I mentioned that it takes a second to get moving. Previously I had a Fiesta with 4sp auto and got used to the way the torque converter launched the car. I knew DCT would be slower to launch (and it is explained in the handbook), so accepted some hit. Obviously, it is more consistent than humans shuffling their feet but the extra delay from ISG wasn't anticipated.

Apart from that, it is the the i20's turbo that delivers the real difference I was expecting. The Fiesta was classic small revvy European, with a decent power figure but a big hole between 2-4k rpm. At last, a petrol engine that fills it in.
 

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Discussion Starter #15
That is pretty bad with the stop-start delay. I think at those junctions where there are no lights and you are looking for a gap in the traffic it wouldn't save you much anyway. I think the savings for stop-start come in when you are at major traffic light goverened junctions. Hopefully decently designed regenerative hybrids will take over anyway.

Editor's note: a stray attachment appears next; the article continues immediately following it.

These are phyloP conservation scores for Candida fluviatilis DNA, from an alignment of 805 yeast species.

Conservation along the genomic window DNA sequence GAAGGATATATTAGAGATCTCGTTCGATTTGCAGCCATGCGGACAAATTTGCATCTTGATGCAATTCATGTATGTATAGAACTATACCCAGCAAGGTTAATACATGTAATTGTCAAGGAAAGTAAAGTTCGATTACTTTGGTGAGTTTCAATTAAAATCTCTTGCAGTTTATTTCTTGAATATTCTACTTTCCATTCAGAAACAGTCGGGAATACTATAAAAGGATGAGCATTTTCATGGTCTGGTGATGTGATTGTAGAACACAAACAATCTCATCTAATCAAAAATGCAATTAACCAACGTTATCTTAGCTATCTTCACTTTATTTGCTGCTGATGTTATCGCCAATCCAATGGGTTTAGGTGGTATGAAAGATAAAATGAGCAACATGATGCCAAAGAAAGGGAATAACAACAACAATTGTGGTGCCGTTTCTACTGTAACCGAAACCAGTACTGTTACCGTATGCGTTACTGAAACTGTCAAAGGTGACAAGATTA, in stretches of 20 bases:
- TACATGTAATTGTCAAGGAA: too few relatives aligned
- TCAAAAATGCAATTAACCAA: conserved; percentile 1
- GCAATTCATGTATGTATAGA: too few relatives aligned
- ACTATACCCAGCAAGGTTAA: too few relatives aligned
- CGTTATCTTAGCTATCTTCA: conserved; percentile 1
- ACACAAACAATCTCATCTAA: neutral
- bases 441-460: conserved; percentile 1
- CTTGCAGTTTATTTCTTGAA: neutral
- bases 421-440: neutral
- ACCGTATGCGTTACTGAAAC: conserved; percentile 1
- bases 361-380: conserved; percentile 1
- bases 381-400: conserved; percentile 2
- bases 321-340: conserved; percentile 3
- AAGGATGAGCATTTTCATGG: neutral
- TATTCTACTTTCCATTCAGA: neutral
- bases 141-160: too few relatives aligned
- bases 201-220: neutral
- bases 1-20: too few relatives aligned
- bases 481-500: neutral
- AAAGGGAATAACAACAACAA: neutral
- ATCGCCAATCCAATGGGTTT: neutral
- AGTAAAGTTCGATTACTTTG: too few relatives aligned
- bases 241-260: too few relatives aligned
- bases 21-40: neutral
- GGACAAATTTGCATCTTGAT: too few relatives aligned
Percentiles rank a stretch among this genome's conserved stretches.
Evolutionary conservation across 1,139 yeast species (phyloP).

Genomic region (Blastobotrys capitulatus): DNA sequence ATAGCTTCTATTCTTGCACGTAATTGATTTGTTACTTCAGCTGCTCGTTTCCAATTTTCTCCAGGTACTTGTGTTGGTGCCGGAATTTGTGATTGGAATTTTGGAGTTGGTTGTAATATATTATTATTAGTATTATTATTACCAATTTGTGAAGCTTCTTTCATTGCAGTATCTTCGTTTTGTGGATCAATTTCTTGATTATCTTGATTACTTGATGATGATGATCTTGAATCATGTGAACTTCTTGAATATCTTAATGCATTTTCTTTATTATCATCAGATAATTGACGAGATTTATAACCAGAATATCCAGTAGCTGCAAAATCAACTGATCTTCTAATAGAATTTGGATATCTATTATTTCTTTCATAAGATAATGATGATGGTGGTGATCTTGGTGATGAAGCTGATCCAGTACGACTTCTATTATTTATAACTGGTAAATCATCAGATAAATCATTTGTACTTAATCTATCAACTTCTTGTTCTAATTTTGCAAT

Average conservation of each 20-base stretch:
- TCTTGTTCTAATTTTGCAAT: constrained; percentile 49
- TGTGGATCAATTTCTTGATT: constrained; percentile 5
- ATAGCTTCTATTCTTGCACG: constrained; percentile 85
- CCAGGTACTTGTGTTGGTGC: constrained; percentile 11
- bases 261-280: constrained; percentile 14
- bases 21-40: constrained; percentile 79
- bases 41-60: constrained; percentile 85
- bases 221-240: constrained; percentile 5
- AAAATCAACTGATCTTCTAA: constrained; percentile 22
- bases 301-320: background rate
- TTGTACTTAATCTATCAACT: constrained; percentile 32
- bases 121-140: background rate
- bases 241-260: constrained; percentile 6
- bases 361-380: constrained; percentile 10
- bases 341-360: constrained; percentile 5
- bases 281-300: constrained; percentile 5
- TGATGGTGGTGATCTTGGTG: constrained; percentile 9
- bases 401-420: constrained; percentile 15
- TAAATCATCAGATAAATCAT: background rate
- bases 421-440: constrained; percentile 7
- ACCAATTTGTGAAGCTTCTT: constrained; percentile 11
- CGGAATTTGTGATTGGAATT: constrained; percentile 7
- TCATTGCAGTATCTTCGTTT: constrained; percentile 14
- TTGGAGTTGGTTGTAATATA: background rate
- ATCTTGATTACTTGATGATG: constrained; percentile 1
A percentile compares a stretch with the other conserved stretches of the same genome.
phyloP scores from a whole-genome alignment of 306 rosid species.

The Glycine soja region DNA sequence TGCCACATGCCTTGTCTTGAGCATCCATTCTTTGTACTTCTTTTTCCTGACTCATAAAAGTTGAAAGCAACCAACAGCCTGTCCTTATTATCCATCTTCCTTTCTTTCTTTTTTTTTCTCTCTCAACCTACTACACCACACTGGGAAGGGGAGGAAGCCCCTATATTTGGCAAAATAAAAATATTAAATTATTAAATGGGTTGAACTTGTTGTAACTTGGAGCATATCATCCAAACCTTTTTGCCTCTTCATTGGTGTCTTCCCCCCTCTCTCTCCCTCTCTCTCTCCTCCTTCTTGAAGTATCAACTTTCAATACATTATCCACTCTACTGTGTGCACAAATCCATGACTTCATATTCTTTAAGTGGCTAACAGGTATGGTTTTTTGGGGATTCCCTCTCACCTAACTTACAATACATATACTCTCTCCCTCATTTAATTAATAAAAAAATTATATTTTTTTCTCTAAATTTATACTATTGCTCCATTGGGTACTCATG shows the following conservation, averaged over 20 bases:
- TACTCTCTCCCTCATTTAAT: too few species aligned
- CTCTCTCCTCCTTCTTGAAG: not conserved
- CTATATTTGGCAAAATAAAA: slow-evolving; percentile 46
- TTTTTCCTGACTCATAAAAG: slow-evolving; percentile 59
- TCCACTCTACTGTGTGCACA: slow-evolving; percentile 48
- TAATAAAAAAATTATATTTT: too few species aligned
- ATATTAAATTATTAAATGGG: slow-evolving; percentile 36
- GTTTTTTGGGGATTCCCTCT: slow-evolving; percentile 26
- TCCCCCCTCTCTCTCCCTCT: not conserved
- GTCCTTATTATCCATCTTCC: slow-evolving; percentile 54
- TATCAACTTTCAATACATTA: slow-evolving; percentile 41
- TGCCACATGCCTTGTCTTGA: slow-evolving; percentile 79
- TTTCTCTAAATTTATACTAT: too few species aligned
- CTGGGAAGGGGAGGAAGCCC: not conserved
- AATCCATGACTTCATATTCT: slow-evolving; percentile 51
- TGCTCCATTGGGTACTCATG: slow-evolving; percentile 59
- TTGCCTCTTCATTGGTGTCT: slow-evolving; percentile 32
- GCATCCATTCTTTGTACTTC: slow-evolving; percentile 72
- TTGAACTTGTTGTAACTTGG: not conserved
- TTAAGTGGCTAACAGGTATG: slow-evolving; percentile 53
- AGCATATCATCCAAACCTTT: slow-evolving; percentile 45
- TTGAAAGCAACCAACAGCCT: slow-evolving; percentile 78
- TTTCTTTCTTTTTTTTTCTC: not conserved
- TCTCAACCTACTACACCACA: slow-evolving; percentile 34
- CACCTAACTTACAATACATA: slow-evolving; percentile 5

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Discussion Starter #16
It seems the 2020 i10 Hyundai will have start-stop fitted as standard so maybe Hyundai are just a bit slow. Funny that the european regulations don't enforce it though.
 

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It seems the 2020 i10 Hyundai will have start-stop fitted as standard so maybe Hyundai are just a bit slow.
Well, elsewhere, there is muttering about the TC auto being dropped and replaced with an AMT. The TC auto was incompatible without major rework so the AMT is the result.